A bestselling author and the engine behind both Joyce Meyer Ministries and the TV/radio program Enjoying Everyday Life, Joyce Meyer (even at 74 years old) holds much influence in the world today: her show reaches a potential audience of 4.5 billion people, she has authored over 100 books (translated into more than 100 languages, with millions of copies being sold each year, including 32 million overall distributed free around the world), and her annual women’s conference attracts “more than 200,000 women from all over the world to St. Louis for specifically themed teachings by her and guest speakers” (and this has been the case for over 30 years). Given the mass amount of people she either reaches or potentially reaches, this is certainly a lot of influence. Furthermore, she has been teaching the Word of God since 1976 and in full-time ministry since 1980 (the former of which is a violation of Scripture, per 1 Timothy 2:9-15 and 1 Corinthians 14).
As expected, one can expect someone with a lot of influence (potential or otherwise) to have a lot written about him/her from various people/groups. Rick Henderson of South Mountain Community Church wrote an article showing Meyer’s being a product of the Prosperity Gospel and Word of Faith Movement (in addition to her false doctrine, financial concerns, questionable example and lack of accountability). CARM has a page about her that shows both other examples of her false doctrine and her inability to respond to questions about her teachings. Shawn Nelson from Geeky Christian wrote a very lengthy article about whether or not Joyce Meyer was a part of the Word of Faith Movement (see here for a plethora of information about the movement’s false doctrine). Berean Research and Michelle Lesley both have a plethora of articles about Joyce Meyer (including one showing that Meyer taught that Jesus was tormented in hell by Satan and demons, which is not in the Bible anywhere). Finally, Pastor Chris Rosebrough at Pirate Christian Radio has reviewed a plethora of her messages, including but not limited to:
- how she twists and adds to Scripture, which is bad (Deuteronomy 4:2; Proverbs 30:6; Revelation 22:18-22),
- how she felt God told her to tell people, “if you’re gonna complain about something, don’t bother to pray about it”, which Rosebrough calls “utterly blasphemous” since this attitude is not found anywhere in Scripture to describe God, and
- her appearance with Beth Moore, a false teacher (see my post on Moore for more information on Beth Moore).
Despite the mass amount of information that points out the (essentially) bad of Joyce Meyer, not everyone appears to be in agreement with her being a false teacher. In fact, Ravi Zachariahs, the same guy who edited the all-time classic book Kingdom of the Cults by Walter Martin, said in an interview in late 2012 on Joyce Meyer’s TV program that God has “used her”, calling her “such a great Bible teacher.” While he has recanted statements in the past, he has yet to recant this one (at least publicly). Is he correct in his assessment? This article attempts to answer that question by arranging the mass amount of existing information in determining whether or not Joyce Meyer is in fact the “great Bible teacher” Ravi (and perhaps others) label her to be. Given the mass amount of existing information about Joyce Meyer, it will be difficult to add unique information to it. Nevertheless, this article will certainly attempt as much.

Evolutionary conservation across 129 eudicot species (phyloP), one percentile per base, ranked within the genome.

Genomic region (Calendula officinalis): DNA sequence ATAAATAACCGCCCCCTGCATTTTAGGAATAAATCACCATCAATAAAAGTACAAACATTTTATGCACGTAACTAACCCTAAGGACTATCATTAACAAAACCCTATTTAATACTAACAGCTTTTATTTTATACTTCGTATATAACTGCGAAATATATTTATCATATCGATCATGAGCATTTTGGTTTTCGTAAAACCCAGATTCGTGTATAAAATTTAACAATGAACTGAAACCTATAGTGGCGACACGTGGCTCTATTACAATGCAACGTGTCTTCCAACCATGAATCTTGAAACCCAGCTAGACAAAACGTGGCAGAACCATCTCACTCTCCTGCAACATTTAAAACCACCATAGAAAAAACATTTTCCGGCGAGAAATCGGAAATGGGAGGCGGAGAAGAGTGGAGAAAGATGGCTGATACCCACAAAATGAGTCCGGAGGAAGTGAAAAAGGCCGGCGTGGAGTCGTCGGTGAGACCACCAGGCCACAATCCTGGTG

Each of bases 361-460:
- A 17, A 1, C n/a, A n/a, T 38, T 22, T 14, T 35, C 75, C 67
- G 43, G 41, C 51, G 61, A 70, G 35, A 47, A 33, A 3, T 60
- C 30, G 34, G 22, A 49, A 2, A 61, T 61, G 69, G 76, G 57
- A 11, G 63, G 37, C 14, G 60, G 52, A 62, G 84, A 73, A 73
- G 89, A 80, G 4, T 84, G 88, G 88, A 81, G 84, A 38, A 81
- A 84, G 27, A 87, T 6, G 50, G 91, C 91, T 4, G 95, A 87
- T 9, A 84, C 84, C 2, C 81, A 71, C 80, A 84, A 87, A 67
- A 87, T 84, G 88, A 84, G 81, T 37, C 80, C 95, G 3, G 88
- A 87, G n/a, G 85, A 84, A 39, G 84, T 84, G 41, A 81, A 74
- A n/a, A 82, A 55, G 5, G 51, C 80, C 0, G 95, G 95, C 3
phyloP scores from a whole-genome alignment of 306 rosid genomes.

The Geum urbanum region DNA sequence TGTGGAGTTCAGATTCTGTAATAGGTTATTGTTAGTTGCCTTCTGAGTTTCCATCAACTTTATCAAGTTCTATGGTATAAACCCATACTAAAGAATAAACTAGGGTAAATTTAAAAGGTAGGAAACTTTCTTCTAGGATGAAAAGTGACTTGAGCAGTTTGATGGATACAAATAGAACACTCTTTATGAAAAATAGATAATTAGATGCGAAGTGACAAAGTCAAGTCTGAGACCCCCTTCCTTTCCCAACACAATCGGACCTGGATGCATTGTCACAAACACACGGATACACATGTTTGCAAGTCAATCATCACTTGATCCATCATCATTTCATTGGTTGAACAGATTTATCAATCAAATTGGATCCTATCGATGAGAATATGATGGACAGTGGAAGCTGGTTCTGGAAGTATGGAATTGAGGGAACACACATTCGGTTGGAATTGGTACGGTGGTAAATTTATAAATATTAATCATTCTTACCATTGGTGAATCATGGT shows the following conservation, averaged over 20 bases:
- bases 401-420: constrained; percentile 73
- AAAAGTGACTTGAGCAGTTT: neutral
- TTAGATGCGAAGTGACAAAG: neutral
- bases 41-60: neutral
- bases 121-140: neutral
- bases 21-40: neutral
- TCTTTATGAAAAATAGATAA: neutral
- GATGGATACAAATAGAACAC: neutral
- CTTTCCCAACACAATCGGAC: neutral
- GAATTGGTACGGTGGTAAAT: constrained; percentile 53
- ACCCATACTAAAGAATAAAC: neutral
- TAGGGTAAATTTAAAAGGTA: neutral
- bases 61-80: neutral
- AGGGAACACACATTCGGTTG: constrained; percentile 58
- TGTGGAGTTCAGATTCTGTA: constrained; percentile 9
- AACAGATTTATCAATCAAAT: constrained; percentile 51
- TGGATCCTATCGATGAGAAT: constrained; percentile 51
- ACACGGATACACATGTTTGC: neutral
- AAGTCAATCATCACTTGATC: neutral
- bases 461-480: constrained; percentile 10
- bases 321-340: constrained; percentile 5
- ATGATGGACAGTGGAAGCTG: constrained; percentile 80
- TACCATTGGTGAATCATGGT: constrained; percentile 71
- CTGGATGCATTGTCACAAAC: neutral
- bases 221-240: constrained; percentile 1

I mentioned that CARM had a page about her. CARM gives good Scriptural refutation to her false teachings, as shown:
What does Joyce Meyer teach?
For the most part, Joyce Meyer preaches a positive, biblical message that is of great value to many people. We applaud her desire to be biblical, to point women to godly submission and humility, to trusting God, being loving, to have value based on what Christ has done for us, etc. These are all good. However, there are some very significant errors that we need to address. Some of them are so bad that she is outside of biblical orthodoxy and must be considered a false teacher. Let’s take a look at what Joyce Meyer has said.
Following is a list of quotes from Joyce Meyer, along with responses.
Jesus stopped being the Son of God: “He could have helped himself up until the point where he said I commend my spirit into your hands, at that point he couldn’t do nothing for himself anymore. He had become sin, he was no longer the Son of God. He was sin.” (http://storage.carm.org/joycemeyer/joyce-meyer-Jesus-became-sin-stopped-being-son-of-God.mp3)
- Response: This is heresy. Jesus did not ever stop being the son of God. Essentially what she is saying is that Jesus stopped being divine, the eternal son, second person of the Trinity. This is an attack on the very nature of Christ and it is a dangerous false teaching. Joyce Meyer needs to repent and retract this statement. There is no place in Scripture that says Jesus stopped being the son of God. She’s adding to the word of God and placing in the hearts and minds of listeners false doctrine.
Jesus was born again: “The minute that blood sacrifice was accepted Jesus was the first human being that was ever born again,” (http://www.youtube.com/watch?v=neKsa_74w7k&feature=related)